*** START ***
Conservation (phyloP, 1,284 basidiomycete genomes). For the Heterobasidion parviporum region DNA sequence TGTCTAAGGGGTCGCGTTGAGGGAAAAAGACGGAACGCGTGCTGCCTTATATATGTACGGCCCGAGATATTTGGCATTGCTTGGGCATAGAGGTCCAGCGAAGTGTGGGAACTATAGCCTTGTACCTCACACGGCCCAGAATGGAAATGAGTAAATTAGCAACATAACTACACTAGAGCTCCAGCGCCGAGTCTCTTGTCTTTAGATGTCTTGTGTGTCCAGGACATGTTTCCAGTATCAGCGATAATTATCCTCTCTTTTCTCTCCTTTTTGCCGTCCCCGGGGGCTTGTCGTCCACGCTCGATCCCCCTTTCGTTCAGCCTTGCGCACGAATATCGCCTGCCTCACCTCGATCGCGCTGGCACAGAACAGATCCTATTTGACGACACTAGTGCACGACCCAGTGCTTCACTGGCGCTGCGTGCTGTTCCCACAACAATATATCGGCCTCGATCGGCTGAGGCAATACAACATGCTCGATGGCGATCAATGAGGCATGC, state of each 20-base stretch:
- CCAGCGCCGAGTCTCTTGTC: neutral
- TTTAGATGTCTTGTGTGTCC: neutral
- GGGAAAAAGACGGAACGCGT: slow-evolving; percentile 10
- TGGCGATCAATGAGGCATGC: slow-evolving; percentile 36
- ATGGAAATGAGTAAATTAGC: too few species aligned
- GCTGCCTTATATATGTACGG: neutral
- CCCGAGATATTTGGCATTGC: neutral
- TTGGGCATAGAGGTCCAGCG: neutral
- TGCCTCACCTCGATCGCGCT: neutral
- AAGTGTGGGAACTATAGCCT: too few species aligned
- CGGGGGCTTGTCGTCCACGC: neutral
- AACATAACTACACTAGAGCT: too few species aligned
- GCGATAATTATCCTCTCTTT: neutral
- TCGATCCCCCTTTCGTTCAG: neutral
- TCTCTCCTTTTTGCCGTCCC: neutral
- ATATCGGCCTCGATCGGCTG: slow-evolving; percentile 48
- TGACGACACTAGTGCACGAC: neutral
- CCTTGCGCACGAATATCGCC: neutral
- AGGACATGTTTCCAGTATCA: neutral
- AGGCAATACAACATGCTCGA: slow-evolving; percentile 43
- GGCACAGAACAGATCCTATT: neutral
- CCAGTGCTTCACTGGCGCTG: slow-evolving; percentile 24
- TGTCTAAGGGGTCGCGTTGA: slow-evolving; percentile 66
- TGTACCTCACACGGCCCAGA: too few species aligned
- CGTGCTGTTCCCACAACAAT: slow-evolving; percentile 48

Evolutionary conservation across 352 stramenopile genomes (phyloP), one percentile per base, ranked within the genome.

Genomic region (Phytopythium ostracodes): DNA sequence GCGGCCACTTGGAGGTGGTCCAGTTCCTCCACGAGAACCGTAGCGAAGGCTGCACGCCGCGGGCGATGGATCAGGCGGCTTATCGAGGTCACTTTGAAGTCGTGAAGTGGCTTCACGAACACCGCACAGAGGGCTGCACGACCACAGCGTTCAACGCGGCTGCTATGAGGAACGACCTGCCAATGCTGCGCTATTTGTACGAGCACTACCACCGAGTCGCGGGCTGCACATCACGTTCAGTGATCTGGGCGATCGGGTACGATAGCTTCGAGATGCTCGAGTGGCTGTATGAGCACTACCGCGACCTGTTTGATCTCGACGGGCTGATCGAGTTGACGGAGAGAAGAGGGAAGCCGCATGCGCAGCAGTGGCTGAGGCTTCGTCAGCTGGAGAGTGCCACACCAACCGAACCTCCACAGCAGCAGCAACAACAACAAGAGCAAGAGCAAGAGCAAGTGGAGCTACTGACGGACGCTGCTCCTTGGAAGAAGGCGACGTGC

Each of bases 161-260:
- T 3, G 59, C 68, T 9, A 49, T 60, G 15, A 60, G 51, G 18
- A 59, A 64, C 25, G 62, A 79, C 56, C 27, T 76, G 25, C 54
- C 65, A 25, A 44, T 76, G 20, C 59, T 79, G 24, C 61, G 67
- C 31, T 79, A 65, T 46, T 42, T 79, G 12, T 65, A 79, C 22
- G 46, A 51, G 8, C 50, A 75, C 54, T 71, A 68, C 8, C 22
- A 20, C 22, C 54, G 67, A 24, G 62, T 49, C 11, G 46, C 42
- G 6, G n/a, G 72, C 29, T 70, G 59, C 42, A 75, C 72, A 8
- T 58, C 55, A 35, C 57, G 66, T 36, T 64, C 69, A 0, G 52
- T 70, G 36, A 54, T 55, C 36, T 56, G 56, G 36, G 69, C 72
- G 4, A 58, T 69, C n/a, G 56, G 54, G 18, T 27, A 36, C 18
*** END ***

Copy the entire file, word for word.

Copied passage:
Conservation (phyloP, 1,284 basidiomycete genomes). For the Heterobasidion parviporum region DNA sequence TGTCTAAGGGGTCGCGTTGAGGGAAAAAGACGGAACGCGTGCTGCCTTATATATGTACGGCCCGAGATATTTGGCATTGCTTGGGCATAGAGGTCCAGCGAAGTGTGGGAACTATAGCCTTGTACCTCACACGGCCCAGAATGGAAATGAGTAAATTAGCAACATAACTACACTAGAGCTCCAGCGCCGAGTCTCTTGTCTTTAGATGTCTTGTGTGTCCAGGACATGTTTCCAGTATCAGCGATAATTATCCTCTCTTTTCTCTCCTTTTTGCCGTCCCCGGGGGCTTGTCGTCCACGCTCGATCCCCCTTTCGTTCAGCCTTGCGCACGAATATCGCCTGCCTCACCTCGATCGCGCTGGCACAGAACAGATCCTATTTGACGACACTAGTGCACGACCCAGTGCTTCACTGGCGCTGCGTGCTGTTCCCACAACAATATATCGGCCTCGATCGGCTGAGGCAATACAACATGCTCGATGGCGATCAATGAGGCATGC, state of each 20-base stretch:
- CCAGCGCCGAGTCTCTTGTC: neutral
- TTTAGATGTCTTGTGTGTCC: neutral
- GGGAAAAAGACGGAACGCGT: slow-evolving; percentile 10
- TGGCGATCAATGAGGCATGC: slow-evolving; percentile 36
- ATGGAAATGAGTAAATTAGC: too few species aligned
- GCTGCCTTATATATGTACGG: neutral
- CCCGAGATATTTGGCATTGC: neutral
- TTGGGCATAGAGGTCCAGCG: neutral
- TGCCTCACCTCGATCGCGCT: neutral
- AAGTGTGGGAACTATAGCCT: too few species aligned
- CGGGGGCTTGTCGTCCACGC: neutral
- AACATAACTACACTAGAGCT: too few species aligned
- GCGATAATTATCCTCTCTTT: neutral
- TCGATCCCCCTTTCGTTCAG: neutral
- TCTCTCCTTTTTGCCGTCCC: neutral
- ATATCGGCCTCGATCGGCTG: slow-evolving; percentile 48
- TGACGACACTAGTGCACGAC: neutral
- CCTTGCGCACGAATATCGCC: neutral
- AGGACATGTTTCCAGTATCA: neutral
- AGGCAATACAACATGCTCGA: slow-evolving; percentile 43
- GGCACAGAACAGATCCTATT: neutral
- CCAGTGCTTCACTGGCGCTG: slow-evolving; percentile 24
- TGTCTAAGGGGTCGCGTTGA: slow-evolving; percentile 66
- TGTACCTCACACGGCCCAGA: too few species aligned
- CGTGCTGTTCCCACAACAAT: slow-evolving; percentile 48

Evolutionary conservation across 352 stramenopile genomes (phyloP), one percentile per base, ranked within the genome.

Genomic region (Phytopythium ostracodes): DNA sequence GCGGCCACTTGGAGGTGGTCCAGTTCCTCCACGAGAACCGTAGCGAAGGCTGCACGCCGCGGGCGATGGATCAGGCGGCTTATCGAGGTCACTTTGAAGTCGTGAAGTGGCTTCACGAACACCGCACAGAGGGCTGCACGACCACAGCGTTCAACGCGGCTGCTATGAGGAACGACCTGCCAATGCTGCGCTATTTGTACGAGCACTACCACCGAGTCGCGGGCTGCACATCACGTTCAGTGATCTGGGCGATCGGGTACGATAGCTTCGAGATGCTCGAGTGGCTGTATGAGCACTACCGCGACCTGTTTGATCTCGACGGGCTGATCGAGTTGACGGAGAGAAGAGGGAAGCCGCATGCGCAGCAGTGGCTGAGGCTTCGTCAGCTGGAGAGTGCCACACCAACCGAACCTCCACAGCAGCAGCAACAACAACAAGAGCAAGAGCAAGAGCAAGTGGAGCTACTGACGGACGCTGCTCCTTGGAAGAAGGCGACGTGC

Each of bases 161-260:
- T 3, G 59, C 68, T 9, A 49, T 60, G 15, A 60, G 51, G 18
- A 59, A 64, C 25, G 62, A 79, C 56, C 27, T 76, G 25, C 54
- C 65, A 25, A 44, T 76, G 20, C 59, T 79, G 24, C 61, G 67
- C 31, T 79, A 65, T 46, T 42, T 79, G 12, T 65, A 79, C 22
- G 46, A 51, G 8, C 50, A 75, C 54, T 71, A 68, C 8, C 22
- A 20, C 22, C 54, G 67, A 24, G 62, T 49, C 11, G 46, C 42
- G 6, G n/a, G 72, C 29, T 70, G 59, C 42, A 75, C 72, A 8
- T 58, C 55, A 35, C 57, G 66, T 36, T 64, C 69, A 0, G 52
- T 70, G 36, A 54, T 55, C 36, T 56, G 56, G 36, G 69, C 72
- G 4, A 58, T 69, C n/a, G 56, G 54, G 18, T 27, A 36, C 18